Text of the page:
Drumbeat of terrible earnings news continues
As if the newspaper industry needs any more bad news, a new survey finds that high-margin print classified ads perform dismally compared to online competition. The only exception: recruiting blue-collar workers. Quoting:
‘A survey of human resource executives revealed that print ranked the lowest when it comes time to finding good candidates. ‘Statistically and anecdotally,’ editors with Classified Intelligence wrote, ‘print advertising is an ineffective medium for recruiting candidates.’ Seventy percent of respondents said print was either ‘very ineffective’ or ‘ineffective’ up 60% from 2006. Only 14% of the 70 recruiters polled said that print was a good way to find employees. One interesting piece of information from the study: Recruiters did give print high marks for finding blue-collar candidates.”
It’s getting a little bizarre out there
Perhaps some unscrupulous publishers are taking advantage of the situation
- In the first case of its kind that we can remember, a publisher has been fined for running a journalism sweatshop. E&P reports that the Chinese Daily News has to pay $5.2 million for allegedly forcing reporters to file five stories a day and to rush between news conferences and interviews. Ad quotas were unreasonably high and production workers were forced to labor nonstop. Reporters testified that they had to work six days a week, 12 hours a day, but weren’t able to complain because of pressure and the culture of intimidation. We’ve heard that morale is bad in newsrooms pretty much everywhere, but this is extreme!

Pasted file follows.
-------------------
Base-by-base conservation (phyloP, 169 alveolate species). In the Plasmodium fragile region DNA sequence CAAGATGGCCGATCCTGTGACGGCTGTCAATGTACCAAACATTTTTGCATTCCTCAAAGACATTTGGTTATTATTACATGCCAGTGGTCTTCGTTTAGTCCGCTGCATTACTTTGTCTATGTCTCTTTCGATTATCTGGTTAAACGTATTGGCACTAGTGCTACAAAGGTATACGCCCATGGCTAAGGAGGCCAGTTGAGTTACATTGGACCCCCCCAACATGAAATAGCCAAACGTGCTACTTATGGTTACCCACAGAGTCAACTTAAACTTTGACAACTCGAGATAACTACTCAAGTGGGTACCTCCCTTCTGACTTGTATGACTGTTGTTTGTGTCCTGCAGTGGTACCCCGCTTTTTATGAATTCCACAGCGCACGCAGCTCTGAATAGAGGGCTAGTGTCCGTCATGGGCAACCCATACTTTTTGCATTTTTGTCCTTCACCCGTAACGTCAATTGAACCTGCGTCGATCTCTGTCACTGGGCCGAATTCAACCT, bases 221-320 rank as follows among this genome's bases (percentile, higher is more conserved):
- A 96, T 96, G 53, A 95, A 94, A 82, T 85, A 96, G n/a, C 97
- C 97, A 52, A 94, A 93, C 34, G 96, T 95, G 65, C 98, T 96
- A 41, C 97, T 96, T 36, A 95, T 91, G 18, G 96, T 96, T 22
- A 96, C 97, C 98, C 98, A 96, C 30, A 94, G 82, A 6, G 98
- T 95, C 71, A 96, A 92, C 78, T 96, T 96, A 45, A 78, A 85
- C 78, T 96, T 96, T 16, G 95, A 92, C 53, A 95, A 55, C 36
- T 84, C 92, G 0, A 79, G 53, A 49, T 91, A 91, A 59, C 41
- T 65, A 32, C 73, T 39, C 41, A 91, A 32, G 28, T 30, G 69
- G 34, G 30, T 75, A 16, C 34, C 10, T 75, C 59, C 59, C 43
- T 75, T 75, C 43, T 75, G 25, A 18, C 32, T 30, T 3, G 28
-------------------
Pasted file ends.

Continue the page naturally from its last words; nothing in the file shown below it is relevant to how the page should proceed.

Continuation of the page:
- And this would be funny if it weren’t true. The following item is reprinted in its entirety from Media Post: “Under a new Wall Street Journal policy, if a reporter writes a book based on a newspaper story, Rupert Murdoch wants a piece of the action, reports Crain’s New York. Any reporter’s book that uses research for Journal stories would qualify. In exchange a share of the book’s proceeds, the newspaper provides marketing and advertising support for the title. Most publishers do not require such a fee.”
Bright spots: some small-town papers are thriving
Not all newspapers are suffering. While the big metro dailies struggle to become more local, a host of existing local newspapers are seeing revenues and circulation grow to record levels. The secret seems to be focusing on mom-and-pop advertisers, making editors a part of the communities they serve and coming up with new ways to get the paper into the hands of everyone in the community.
E&P reports on several, including “the publisher of two paid Texas weeklies that between them don’t quite sell 5,000 copies: the Aransas Pass Progress and the Ingleside Index. The papers ended 2007 up 14% in ad revenue from 2006. ‘We are planning for a similar 2008,'” the publisher says.
Most of these papers are free, by the way, and that’s how they’re getting results for advertisers. Quoting one publisher:
Alan Mutter has expertly documented the crumbling business models of American newspapers, often finding insights in the financial reports that everyone else has missed. In this post, he focuses on the good news: there’s evidence that some small publishers are figuring out innovative new publishing models that are both profitable and popular with their readers. The one thread through all of them is that they target small audiences.
This entry was posted on Friday, March 7th, 2008 at 4:31 pm and is filed under NewMedia, Newspapers. You can follow any responses to this entry through the RSS 2.0 feed. Both comments and pings are currently closed.